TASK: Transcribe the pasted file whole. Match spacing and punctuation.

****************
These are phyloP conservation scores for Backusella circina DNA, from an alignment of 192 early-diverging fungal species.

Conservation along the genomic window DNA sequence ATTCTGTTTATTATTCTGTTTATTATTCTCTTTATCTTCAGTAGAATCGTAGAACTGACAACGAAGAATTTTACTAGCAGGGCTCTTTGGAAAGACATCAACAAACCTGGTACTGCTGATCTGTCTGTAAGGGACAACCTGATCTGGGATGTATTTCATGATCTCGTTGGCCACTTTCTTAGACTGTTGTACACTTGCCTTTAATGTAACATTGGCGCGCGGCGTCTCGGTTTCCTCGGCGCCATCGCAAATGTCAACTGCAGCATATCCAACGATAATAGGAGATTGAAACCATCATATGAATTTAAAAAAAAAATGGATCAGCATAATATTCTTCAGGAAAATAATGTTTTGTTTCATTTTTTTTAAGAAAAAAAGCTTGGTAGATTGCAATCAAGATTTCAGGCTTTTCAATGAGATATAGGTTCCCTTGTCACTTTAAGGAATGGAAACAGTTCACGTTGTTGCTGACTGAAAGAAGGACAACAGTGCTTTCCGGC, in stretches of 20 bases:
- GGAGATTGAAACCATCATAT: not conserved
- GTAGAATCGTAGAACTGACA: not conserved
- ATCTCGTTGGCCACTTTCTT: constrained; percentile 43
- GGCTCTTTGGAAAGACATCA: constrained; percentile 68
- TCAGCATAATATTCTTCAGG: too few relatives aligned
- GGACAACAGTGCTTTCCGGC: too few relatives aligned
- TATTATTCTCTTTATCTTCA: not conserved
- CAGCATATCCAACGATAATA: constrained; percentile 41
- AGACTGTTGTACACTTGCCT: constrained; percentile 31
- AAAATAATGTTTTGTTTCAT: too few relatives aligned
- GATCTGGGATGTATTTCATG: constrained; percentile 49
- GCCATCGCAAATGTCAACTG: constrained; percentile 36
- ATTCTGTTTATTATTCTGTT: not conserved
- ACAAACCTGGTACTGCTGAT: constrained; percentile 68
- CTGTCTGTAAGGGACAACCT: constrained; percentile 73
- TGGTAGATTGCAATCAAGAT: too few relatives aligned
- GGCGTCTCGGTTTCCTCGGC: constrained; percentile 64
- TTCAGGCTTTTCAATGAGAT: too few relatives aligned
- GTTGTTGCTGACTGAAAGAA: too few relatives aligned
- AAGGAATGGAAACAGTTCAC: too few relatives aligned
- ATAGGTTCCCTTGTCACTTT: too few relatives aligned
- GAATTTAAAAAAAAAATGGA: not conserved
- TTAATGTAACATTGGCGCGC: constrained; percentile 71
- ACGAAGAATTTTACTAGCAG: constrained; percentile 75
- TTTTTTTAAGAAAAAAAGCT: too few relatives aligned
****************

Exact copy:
These are phyloP conservation scores for Backusella circina DNA, from an alignment of 192 early-diverging fungal species.

Conservation along the genomic window DNA sequence ATTCTGTTTATTATTCTGTTTATTATTCTCTTTATCTTCAGTAGAATCGTAGAACTGACAACGAAGAATTTTACTAGCAGGGCTCTTTGGAAAGACATCAACAAACCTGGTACTGCTGATCTGTCTGTAAGGGACAACCTGATCTGGGATGTATTTCATGATCTCGTTGGCCACTTTCTTAGACTGTTGTACACTTGCCTTTAATGTAACATTGGCGCGCGGCGTCTCGGTTTCCTCGGCGCCATCGCAAATGTCAACTGCAGCATATCCAACGATAATAGGAGATTGAAACCATCATATGAATTTAAAAAAAAAATGGATCAGCATAATATTCTTCAGGAAAATAATGTTTTGTTTCATTTTTTTTAAGAAAAAAAGCTTGGTAGATTGCAATCAAGATTTCAGGCTTTTCAATGAGATATAGGTTCCCTTGTCACTTTAAGGAATGGAAACAGTTCACGTTGTTGCTGACTGAAAGAAGGACAACAGTGCTTTCCGGC, in stretches of 20 bases:
- GGAGATTGAAACCATCATAT: not conserved
- GTAGAATCGTAGAACTGACA: not conserved
- ATCTCGTTGGCCACTTTCTT: constrained; percentile 43
- GGCTCTTTGGAAAGACATCA: constrained; percentile 68
- TCAGCATAATATTCTTCAGG: too few relatives aligned
- GGACAACAGTGCTTTCCGGC: too few relatives aligned
- TATTATTCTCTTTATCTTCA: not conserved
- CAGCATATCCAACGATAATA: constrained; percentile 41
- AGACTGTTGTACACTTGCCT: constrained; percentile 31
- AAAATAATGTTTTGTTTCAT: too few relatives aligned
- GATCTGGGATGTATTTCATG: constrained; percentile 49
- GCCATCGCAAATGTCAACTG: constrained; percentile 36
- ATTCTGTTTATTATTCTGTT: not conserved
- ACAAACCTGGTACTGCTGAT: constrained; percentile 68
- CTGTCTGTAAGGGACAACCT: constrained; percentile 73
- TGGTAGATTGCAATCAAGAT: too few relatives aligned
- GGCGTCTCGGTTTCCTCGGC: constrained; percentile 64
- TTCAGGCTTTTCAATGAGAT: too few relatives aligned
- GTTGTTGCTGACTGAAAGAA: too few relatives aligned
- AAGGAATGGAAACAGTTCAC: too few relatives aligned
- ATAGGTTCCCTTGTCACTTT: too few relatives aligned
- GAATTTAAAAAAAAAATGGA: not conserved
- TTAATGTAACATTGGCGCGC: constrained; percentile 71
- ACGAAGAATTTTACTAGCAG: constrained; percentile 75
- TTTTTTTAAGAAAAAAAGCT: too few relatives aligned